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Editorial

Renewable energy 'on' switch

California still doesn't have a renewable energy standard even though a sensible bill to establish one has been taken up annually since 2007.

February 23, 2011

California is blessed with renewable energy resources that it has barely begun to harvest, an enlightened electorate that understands the importance of doing so and a venture-capital community eager to make green investments. In fact, the state has everything it needs to lead the world in clean energy development, except for one thing: a functional government.

The Legislature isn't just bad at passing budgets; it's bad at moving major legislation even when it's favored by a strong majority of lawmakers and the public. That's why the state still doesn't have a renewable energy standard even though a sensible bill to establish one has been taken up annually since 2007. The bill was actually passed by both houses in 2009 but was vetoed by then-Gov. Arnold Schwarzenegger, and last year it languished as lawmakers bickering about less important issues allowed time to expire on the 2010 session.

Now it's back, and just as we have done every year for the last four years, we're once again hoping the political establishment can overcome its legacy of failure and give California an early lead in the struggle to wean the nation off of fossil fuels, clean the state's air, boost its fledgling green industries and set an example on responsible mitigation strategies for climate change. SBX1 2 from Sen. Joe Simitian (D-Palo Alto) is scheduled for a vote in the state Senate on Thursday. It would mandate that utilities derive 33% of their power from renewable sources, such as the sun, wind or underground heat, by 2020.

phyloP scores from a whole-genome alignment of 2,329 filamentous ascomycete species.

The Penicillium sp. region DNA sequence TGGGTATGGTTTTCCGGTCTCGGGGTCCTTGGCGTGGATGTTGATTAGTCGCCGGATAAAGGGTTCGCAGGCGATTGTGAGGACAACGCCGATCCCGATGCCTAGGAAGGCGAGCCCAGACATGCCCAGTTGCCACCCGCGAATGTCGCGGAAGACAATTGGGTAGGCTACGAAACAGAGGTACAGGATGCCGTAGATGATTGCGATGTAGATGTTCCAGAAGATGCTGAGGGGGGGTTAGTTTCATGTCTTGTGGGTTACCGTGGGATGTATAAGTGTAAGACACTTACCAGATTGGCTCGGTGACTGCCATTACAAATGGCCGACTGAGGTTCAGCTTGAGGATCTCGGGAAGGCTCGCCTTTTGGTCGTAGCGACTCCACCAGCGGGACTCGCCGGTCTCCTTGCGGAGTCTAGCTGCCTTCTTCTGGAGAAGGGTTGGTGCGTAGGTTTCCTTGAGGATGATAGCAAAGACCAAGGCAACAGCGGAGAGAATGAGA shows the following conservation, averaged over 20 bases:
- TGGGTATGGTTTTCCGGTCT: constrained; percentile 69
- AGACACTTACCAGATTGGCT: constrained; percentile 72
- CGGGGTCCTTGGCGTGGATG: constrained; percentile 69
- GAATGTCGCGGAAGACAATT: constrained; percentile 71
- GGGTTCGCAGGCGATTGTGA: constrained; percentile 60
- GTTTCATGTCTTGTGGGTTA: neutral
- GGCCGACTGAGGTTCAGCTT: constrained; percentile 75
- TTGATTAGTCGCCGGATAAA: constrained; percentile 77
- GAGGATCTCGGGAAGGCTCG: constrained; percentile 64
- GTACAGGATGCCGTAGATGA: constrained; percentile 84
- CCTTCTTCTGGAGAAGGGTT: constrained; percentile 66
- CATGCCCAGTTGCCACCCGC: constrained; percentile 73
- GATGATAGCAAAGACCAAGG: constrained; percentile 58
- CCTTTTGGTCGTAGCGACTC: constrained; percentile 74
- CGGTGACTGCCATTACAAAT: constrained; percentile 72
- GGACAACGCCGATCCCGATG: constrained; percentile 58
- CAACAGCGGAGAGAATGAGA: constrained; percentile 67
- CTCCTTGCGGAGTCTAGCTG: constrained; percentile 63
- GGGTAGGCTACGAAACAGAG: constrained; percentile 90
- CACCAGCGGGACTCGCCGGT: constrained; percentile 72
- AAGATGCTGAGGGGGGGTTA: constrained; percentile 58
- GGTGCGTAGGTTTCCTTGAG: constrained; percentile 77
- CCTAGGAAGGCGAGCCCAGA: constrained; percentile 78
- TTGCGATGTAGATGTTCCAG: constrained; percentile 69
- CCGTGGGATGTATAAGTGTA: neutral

Schwarzenegger vetoed the bill in 2009 because he objected to some technical details of that version, particularly provisions dictating the amount of renewable power that could be generated out of state. Many of his concerns have been addressed in the new legislation. And although Schwarzenegger issued an executive order to establish the 33% standard after the veto, it's very important for the standard to take the form of legislation rather than a gubernatorial order, because the latter can be changed at whim by any new administration. Without the force of law, utilities and investors lack the certainty they need to proceed with new renewable projects.

Nowhere is that lack of certainty having a more destructive impact than in Los Angeles, where the Department of Water and Power has been stalled by political turmoil over rate hikes and the influence of a powerful labor union determined to block clean energy projects unless they're owned by the utility and thus staffed and built by union workers. Without a strong state mandate, the DWP will remain reliant on power plants fueled by coal and natural gas, making a mockery of Mayor Antonio Villaraigosa's promises to make L.A. the "greenest big city in America."

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